Infection and inflammation is limited with chorionic and amniotic membranes in the early stages of chorioamnionitis and IL-6 release starts in these sites. IL-6 which increases in maternal blood over time also increases CRP levels in the maternal circulation. As a result, a natural systemic response is created in the body against the infection. The inflammation and acute phase reactants increase defense cells and these cells increase infection markers in return. In cases of infection, procalcitonin and CRP increase as a response to the infection but their responses are different from each other. Serum CRP reaches its highest level about 4–6 hours later as a result of the inflammation in the body,[27] and its half-life is about 19 hours.[29] Although procalcitonin also reaches its peak level in 4–6 hours, it has a long half-life about 25–30 hours.[24] Fast induction and having a better half-life makes CRP important in patient follow-up, and this makes maternal serum CRP superior to procalcitonin in the diagnosis and follow-up of the patients with PPROM. In addition to this disadvantage, evaluation by immunoassay is another disadvantage of procalcitonin.[19] In their study, Simon et al. reported that procalcitonin is a better marker than CRP for bacterial infections.[22] In another study, the authors concluded that procalcitonin is a better marker specific to bacterial infections although maternal serum CRP is more sensitive marker than procalcitonin in bacterial infection and inflammation cases.[19] In our study, we found that maternal serum CRP at hospitalization had higher sensitivity and specificity than other markers in the chorioamnionitis group (Table 2). This results from the early induction of CRP in case of inflammation. We found in our study that the negative predictive value of CRP which has high sensitivity in this period and which can be used in the prediction of chorioamnionitis was 92%, which was higher than other markers (Table 2). Clinical chorioamnionitis indications (such as fever, maternal tachycardia, fetal tachycardia etc.) results from the systemic response of body to the infection agency. This response also results in the increase of infection markers. This infection (mainly bacterial) causes WBC, CRP and procalcitonin to increase in the maternal blood. Although this bacterial infection increases CRP in the maternal blood, procalcitonin is more sensitive to bacterial infection. As it can be seen in Table 1, procalcitonin was the marker with the highest sensitivity and specificity to detect our cases with clinical chorioamnionitis. These results of procalcitonin are also consistent with other studies.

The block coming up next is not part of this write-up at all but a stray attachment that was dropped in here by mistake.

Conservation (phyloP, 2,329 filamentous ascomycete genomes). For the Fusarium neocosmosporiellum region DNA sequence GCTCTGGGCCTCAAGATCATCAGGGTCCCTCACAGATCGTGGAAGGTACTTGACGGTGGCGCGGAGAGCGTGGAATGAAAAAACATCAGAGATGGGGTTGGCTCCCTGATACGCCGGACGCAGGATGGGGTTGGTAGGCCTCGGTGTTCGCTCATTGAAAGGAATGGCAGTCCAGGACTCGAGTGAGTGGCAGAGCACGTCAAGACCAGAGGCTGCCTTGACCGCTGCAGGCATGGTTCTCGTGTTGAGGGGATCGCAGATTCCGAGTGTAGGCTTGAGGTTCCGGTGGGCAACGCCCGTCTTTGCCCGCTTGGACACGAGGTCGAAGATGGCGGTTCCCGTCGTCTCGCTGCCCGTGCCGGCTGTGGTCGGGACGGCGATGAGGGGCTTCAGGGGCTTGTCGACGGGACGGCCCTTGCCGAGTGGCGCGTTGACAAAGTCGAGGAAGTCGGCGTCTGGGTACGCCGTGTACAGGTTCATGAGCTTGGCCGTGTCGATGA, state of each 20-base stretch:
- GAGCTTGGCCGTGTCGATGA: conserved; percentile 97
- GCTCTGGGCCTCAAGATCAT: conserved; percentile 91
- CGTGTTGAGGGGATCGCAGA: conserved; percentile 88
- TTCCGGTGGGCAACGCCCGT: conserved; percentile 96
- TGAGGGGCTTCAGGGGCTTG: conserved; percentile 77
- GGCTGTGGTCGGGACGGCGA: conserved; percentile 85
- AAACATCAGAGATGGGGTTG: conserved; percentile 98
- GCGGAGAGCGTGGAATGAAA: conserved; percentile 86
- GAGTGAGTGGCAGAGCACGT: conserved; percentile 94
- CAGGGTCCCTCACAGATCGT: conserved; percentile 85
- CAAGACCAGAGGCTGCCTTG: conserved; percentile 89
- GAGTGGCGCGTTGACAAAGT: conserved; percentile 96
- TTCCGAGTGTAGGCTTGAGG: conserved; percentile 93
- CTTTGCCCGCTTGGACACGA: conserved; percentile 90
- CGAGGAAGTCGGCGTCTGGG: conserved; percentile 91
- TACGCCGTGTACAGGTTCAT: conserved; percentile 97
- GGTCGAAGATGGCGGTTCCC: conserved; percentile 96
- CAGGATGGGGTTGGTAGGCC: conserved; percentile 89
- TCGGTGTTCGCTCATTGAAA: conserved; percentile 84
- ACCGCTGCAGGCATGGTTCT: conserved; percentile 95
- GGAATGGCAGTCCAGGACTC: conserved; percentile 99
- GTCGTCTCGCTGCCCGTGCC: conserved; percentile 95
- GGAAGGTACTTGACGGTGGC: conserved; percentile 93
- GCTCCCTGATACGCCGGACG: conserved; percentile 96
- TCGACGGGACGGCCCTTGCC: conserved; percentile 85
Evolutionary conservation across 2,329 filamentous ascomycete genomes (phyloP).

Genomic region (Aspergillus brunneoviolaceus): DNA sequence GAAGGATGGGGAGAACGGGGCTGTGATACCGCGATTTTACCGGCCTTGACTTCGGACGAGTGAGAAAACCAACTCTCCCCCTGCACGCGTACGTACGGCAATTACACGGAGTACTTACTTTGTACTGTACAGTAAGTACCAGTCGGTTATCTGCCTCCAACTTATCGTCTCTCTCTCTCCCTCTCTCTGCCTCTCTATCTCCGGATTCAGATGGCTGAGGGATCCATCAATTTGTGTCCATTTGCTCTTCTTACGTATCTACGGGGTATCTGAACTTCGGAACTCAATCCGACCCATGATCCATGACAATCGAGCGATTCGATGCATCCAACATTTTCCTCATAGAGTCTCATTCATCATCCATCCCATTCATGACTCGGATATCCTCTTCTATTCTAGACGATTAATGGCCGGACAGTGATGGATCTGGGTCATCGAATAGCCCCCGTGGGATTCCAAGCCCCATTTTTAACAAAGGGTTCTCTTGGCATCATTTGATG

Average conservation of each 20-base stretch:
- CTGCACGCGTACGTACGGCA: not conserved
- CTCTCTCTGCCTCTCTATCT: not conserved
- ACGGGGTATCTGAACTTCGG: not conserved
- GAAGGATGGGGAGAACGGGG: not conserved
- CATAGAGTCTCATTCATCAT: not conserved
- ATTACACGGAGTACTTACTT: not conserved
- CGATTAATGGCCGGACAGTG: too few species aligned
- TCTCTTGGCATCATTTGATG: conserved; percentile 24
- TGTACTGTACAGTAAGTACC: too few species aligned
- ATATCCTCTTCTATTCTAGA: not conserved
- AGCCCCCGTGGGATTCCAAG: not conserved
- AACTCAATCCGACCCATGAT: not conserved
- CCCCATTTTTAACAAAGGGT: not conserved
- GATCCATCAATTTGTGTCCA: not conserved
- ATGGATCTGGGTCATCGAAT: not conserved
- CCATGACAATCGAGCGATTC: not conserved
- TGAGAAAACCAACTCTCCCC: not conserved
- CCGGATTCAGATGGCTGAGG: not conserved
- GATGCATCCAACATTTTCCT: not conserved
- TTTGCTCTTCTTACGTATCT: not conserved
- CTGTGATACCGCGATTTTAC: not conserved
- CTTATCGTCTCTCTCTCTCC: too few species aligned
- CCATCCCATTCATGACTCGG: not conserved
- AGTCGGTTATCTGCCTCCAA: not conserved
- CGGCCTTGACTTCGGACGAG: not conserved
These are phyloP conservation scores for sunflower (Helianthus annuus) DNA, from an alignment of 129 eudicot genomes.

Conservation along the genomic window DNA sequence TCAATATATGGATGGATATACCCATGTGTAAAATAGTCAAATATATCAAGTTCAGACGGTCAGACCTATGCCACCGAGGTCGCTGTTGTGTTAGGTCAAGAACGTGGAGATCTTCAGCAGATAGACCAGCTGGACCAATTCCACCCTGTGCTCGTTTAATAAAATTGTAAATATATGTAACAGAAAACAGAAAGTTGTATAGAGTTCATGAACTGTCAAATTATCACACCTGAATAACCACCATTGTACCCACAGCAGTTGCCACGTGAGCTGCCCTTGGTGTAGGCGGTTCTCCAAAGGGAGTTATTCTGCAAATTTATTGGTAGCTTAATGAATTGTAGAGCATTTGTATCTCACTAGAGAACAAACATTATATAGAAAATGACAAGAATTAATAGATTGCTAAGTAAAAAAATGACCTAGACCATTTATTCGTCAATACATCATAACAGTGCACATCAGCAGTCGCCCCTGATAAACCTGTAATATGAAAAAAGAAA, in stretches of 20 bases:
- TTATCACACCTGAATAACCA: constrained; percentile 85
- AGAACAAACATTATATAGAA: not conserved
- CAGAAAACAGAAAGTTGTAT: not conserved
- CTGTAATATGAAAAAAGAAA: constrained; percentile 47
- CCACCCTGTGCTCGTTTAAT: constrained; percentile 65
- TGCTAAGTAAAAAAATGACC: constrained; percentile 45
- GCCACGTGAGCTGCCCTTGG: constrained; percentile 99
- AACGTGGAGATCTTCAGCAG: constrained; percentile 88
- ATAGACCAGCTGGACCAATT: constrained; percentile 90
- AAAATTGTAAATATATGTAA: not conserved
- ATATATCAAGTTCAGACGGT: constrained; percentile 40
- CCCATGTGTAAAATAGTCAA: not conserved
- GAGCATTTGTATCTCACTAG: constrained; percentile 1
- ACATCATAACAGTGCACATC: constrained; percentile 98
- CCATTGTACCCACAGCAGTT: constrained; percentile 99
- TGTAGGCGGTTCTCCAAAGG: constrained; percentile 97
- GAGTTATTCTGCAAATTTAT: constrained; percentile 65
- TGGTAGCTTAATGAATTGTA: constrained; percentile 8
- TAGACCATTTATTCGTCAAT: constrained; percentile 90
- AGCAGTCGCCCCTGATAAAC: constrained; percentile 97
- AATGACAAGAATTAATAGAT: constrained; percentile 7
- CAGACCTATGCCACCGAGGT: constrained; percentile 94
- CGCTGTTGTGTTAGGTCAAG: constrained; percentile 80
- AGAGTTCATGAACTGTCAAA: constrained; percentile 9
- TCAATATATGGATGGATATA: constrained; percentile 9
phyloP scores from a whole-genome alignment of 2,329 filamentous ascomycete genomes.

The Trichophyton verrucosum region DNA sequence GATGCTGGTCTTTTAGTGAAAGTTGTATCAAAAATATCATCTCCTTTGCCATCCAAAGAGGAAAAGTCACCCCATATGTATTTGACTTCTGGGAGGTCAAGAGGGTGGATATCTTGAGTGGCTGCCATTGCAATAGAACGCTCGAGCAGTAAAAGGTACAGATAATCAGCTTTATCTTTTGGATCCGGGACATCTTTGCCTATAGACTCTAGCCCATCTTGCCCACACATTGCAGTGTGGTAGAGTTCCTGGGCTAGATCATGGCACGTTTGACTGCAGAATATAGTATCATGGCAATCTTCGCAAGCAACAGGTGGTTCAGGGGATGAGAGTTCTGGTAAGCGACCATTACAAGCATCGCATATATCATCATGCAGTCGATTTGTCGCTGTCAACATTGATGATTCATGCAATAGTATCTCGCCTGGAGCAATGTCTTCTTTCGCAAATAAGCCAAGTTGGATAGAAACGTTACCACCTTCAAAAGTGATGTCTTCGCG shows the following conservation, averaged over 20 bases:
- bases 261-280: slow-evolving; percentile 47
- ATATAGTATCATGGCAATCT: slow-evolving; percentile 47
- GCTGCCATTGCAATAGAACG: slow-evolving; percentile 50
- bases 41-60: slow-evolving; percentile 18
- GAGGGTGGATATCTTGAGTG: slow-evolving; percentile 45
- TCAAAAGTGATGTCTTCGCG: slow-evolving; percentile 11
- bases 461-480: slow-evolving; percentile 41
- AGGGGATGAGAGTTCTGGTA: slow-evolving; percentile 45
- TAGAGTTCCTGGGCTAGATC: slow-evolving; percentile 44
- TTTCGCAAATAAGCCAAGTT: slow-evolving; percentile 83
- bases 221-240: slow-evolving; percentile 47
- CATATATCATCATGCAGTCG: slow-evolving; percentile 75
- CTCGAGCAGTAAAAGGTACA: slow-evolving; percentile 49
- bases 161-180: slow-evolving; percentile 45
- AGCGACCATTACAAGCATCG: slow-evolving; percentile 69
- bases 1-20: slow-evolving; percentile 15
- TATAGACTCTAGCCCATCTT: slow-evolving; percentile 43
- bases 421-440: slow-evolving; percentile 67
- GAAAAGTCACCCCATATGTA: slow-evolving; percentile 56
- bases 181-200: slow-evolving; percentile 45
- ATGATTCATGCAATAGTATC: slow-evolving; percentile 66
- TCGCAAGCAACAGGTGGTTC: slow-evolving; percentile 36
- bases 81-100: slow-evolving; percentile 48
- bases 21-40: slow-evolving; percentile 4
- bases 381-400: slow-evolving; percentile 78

WBC, which is another infection marker, increases in the maternal blood with the response to infection just like CRP and procalcitonin. Some other studies reported that WBC increased in cases with clinical chorioamnionitis similar to maternal serum CRP.[25] The same study found that maternal serum CRP was more sensitive than WBC. In another study, the authors reported that both maternal serum CRP and WBC increased in case of inflammation in the body of pregnant women, and maternal serum CRP was a more specific marker than WBC in the diagnosis of acute chorioamnionitis.[26] We observed in our study that the sensitivity and specificity of CRP were higher than WBC in the cases with clinical chorioamnionitis (Table 2).
Conclusion
We found out that the procalcitonin values at hospitalization and WBC, serum CRP and procalcitonin values at labor in the cases followed up with the diagnosis of PPROM were significant in clinical chorioamnionitis cases. We concluded in our study that these infection markers (procalcitonin in particular) can be used in the early diagnosis of chorioamnionitis by not checking at hospitalization only but also in the follow-ups of the patients regularly.
Making a timely decision for the labor of the patients hospitalized with PPROM diagnosis is important. In case of preterm labor, PPROM causes fetal prematurity and increased morbidity in the newborn as a result. In case of post-term labor, chorioamnionitis develops and it results with increased maternal and fetal mortality and morbidity. In order to establish this balance, close follow-up of the infection markers of patients hospitalized with PPROM diagnosis is important. There is no full consensus about when and which of these markers are more important. We found out in our study that procalcitonin level at hospitalization in cases followed up with PPROM diagnosis and WBC, serum CRP and procalcitonin values at labor are important in clinical chorioamnionitis cases. We concluded in our study that these infection markers (procalcitonin in particular) can be used in the early diagnosis of chorioamnionitis by not checking at hospitalization only but also in the follow-ups of the patients regularly.
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File/Dsecription
Table 1.
The characteristics of patients diagnosed and not diagnosed with clinical chorioamnionitis.*
Table 2.
Sensitivity and specificity values of markers associated with clinical chorioamnionitis.